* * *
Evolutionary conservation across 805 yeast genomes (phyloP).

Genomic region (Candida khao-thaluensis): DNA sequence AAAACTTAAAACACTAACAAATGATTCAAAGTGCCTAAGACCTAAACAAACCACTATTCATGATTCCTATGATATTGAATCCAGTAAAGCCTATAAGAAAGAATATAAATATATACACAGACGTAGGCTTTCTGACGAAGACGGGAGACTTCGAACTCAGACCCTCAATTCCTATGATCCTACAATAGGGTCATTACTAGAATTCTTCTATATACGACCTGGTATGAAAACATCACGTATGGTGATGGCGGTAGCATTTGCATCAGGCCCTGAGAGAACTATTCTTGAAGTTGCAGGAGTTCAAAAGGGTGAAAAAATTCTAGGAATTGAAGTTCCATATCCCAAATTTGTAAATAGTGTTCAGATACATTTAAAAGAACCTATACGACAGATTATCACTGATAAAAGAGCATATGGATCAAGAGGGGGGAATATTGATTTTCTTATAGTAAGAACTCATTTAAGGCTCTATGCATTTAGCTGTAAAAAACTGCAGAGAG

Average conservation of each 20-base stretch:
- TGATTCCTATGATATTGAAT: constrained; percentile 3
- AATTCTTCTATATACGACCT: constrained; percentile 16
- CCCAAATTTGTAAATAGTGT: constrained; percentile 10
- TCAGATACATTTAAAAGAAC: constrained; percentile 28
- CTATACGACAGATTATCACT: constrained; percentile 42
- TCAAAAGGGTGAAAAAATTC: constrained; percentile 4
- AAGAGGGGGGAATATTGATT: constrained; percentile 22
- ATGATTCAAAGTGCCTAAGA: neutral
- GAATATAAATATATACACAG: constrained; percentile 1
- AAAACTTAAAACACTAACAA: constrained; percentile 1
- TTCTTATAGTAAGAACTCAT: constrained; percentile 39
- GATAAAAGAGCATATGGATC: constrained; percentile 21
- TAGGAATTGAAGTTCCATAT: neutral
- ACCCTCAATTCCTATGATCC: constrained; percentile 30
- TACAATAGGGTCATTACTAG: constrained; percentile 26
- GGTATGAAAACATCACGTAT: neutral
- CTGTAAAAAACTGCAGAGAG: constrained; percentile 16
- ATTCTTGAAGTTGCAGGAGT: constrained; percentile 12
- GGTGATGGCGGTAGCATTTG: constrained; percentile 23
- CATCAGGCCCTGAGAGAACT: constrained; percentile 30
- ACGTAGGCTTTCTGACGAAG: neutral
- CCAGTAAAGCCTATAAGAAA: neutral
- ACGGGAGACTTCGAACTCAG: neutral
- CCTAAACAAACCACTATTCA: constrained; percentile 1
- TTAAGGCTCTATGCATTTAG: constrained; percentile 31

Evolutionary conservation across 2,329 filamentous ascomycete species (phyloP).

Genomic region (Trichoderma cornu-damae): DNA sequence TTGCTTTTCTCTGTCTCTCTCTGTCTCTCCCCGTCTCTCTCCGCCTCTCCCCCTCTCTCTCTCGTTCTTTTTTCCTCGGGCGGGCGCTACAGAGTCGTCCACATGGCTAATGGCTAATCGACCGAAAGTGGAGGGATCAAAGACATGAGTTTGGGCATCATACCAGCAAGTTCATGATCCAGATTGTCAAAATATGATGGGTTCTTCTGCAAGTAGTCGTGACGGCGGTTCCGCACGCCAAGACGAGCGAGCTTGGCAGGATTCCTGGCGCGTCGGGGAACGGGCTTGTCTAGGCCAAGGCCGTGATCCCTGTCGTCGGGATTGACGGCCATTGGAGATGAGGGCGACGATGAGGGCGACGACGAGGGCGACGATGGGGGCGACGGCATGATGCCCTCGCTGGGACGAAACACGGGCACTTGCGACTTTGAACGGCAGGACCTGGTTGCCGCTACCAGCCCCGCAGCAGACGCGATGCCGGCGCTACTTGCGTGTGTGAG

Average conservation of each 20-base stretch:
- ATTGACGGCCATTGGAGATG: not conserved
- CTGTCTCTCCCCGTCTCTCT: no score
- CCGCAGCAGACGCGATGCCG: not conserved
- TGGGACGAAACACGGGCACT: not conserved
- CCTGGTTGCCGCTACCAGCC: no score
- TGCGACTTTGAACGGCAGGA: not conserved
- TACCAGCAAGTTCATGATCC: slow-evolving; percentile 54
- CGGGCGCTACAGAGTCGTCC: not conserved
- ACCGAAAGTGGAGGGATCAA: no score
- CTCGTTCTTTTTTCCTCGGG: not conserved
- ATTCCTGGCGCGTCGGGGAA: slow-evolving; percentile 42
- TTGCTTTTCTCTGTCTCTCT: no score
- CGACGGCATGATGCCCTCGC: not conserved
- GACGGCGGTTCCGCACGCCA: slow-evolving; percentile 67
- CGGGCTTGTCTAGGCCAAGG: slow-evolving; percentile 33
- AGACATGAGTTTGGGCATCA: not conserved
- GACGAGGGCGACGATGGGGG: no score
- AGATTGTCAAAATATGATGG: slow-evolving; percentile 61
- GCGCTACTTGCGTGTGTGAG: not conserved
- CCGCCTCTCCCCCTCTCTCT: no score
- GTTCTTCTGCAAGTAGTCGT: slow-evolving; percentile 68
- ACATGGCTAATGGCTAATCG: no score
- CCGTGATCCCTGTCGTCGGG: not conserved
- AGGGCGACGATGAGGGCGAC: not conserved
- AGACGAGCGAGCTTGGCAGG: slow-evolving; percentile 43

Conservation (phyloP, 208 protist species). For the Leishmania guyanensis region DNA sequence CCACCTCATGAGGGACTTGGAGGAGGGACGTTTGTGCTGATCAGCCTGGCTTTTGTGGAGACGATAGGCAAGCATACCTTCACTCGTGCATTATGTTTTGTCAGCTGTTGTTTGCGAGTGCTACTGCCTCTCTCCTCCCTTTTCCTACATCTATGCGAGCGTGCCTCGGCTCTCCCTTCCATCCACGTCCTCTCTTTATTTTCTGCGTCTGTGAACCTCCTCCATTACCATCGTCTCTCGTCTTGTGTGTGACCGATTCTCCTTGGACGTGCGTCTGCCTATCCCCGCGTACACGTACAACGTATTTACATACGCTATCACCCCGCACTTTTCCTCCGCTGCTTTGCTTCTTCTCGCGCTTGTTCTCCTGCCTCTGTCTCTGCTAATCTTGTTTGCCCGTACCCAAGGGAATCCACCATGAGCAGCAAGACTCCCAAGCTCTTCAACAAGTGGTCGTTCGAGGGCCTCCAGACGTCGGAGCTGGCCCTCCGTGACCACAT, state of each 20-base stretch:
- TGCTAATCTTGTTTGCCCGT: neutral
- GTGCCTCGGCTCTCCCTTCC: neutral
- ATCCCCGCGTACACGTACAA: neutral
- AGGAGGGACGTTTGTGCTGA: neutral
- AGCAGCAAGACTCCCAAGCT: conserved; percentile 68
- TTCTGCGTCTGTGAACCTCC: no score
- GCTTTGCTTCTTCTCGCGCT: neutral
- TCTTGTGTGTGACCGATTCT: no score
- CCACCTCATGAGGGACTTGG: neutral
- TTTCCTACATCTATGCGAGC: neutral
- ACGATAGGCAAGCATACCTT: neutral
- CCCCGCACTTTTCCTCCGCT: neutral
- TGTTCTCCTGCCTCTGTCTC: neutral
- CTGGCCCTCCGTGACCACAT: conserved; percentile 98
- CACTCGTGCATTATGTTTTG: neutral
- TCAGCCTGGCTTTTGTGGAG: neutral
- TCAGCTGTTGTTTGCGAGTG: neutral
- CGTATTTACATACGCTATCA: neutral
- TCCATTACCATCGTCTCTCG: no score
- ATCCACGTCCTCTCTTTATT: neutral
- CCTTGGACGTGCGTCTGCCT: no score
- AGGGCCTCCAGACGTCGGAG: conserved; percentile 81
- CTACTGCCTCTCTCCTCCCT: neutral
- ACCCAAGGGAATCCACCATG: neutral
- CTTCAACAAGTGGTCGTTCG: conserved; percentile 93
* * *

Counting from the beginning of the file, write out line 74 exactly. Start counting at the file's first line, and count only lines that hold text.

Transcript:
- TCAGCTGTTGTTTGCGAGTG: neutral